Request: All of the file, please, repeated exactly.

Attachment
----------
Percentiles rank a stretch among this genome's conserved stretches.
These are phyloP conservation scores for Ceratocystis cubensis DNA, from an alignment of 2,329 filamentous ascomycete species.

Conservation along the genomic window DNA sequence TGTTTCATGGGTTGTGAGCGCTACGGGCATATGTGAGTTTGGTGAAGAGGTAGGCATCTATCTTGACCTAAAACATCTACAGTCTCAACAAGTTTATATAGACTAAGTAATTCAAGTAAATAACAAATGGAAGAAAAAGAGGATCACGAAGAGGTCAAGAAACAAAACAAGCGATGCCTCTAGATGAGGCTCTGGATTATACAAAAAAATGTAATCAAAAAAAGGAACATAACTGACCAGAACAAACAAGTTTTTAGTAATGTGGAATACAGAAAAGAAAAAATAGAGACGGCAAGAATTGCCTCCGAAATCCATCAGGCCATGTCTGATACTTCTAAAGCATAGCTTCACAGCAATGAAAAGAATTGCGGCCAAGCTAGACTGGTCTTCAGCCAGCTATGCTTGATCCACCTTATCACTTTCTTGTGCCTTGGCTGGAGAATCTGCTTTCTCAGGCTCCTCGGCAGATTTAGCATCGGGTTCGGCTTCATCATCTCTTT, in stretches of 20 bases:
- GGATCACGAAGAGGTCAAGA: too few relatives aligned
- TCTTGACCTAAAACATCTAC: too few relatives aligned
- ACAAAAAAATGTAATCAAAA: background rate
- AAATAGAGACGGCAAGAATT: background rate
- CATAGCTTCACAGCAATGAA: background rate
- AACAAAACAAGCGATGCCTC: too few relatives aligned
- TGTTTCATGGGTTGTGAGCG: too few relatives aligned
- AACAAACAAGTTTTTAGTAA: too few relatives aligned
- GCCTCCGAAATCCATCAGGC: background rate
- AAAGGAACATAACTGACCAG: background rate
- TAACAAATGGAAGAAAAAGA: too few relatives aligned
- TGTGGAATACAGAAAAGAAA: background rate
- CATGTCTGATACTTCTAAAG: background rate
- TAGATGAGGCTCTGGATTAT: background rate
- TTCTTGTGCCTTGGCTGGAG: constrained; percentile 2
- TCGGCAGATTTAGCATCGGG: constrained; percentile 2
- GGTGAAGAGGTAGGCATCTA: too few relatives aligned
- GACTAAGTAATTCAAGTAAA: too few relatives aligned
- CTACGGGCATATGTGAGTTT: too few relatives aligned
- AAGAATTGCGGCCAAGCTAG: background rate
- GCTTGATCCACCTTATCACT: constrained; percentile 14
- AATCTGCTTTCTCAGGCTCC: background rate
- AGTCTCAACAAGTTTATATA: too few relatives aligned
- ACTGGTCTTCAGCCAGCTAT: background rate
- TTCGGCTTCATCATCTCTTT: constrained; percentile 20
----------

Percentiles rank a stretch among this genome's conserved stretches.
These are phyloP conservation scores for Ceratocystis cubensis DNA, from an alignment of 2,329 filamentous ascomycete species.

Conservation along the genomic window DNA sequence TGTTTCATGGGTTGTGAGCGCTACGGGCATATGTGAGTTTGGTGAAGAGGTAGGCATCTATCTTGACCTAAAACATCTACAGTCTCAACAAGTTTATATAGACTAAGTAATTCAAGTAAATAACAAATGGAAGAAAAAGAGGATCACGAAGAGGTCAAGAAACAAAACAAGCGATGCCTCTAGATGAGGCTCTGGATTATACAAAAAAATGTAATCAAAAAAAGGAACATAACTGACCAGAACAAACAAGTTTTTAGTAATGTGGAATACAGAAAAGAAAAAATAGAGACGGCAAGAATTGCCTCCGAAATCCATCAGGCCATGTCTGATACTTCTAAAGCATAGCTTCACAGCAATGAAAAGAATTGCGGCCAAGCTAGACTGGTCTTCAGCCAGCTATGCTTGATCCACCTTATCACTTTCTTGTGCCTTGGCTGGAGAATCTGCTTTCTCAGGCTCCTCGGCAGATTTAGCATCGGGTTCGGCTTCATCATCTCTTT, in stretches of 20 bases:
- GGATCACGAAGAGGTCAAGA: too few relatives aligned
- TCTTGACCTAAAACATCTAC: too few relatives aligned
- ACAAAAAAATGTAATCAAAA: background rate
- AAATAGAGACGGCAAGAATT: background rate
- CATAGCTTCACAGCAATGAA: background rate
- AACAAAACAAGCGATGCCTC: too few relatives aligned
- TGTTTCATGGGTTGTGAGCG: too few relatives aligned
- AACAAACAAGTTTTTAGTAA: too few relatives aligned
- GCCTCCGAAATCCATCAGGC: background rate
- AAAGGAACATAACTGACCAG: background rate
- TAACAAATGGAAGAAAAAGA: too few relatives aligned
- TGTGGAATACAGAAAAGAAA: background rate
- CATGTCTGATACTTCTAAAG: background rate
- TAGATGAGGCTCTGGATTAT: background rate
- TTCTTGTGCCTTGGCTGGAG: constrained; percentile 2
- TCGGCAGATTTAGCATCGGG: constrained; percentile 2
- GGTGAAGAGGTAGGCATCTA: too few relatives aligned
- GACTAAGTAATTCAAGTAAA: too few relatives aligned
- CTACGGGCATATGTGAGTTT: too few relatives aligned
- AAGAATTGCGGCCAAGCTAG: background rate
- GCTTGATCCACCTTATCACT: constrained; percentile 14
- AATCTGCTTTCTCAGGCTCC: background rate
- AGTCTCAACAAGTTTATATA: too few relatives aligned
- ACTGGTCTTCAGCCAGCTAT: background rate
- TTCGGCTTCATCATCTCTTT: constrained; percentile 20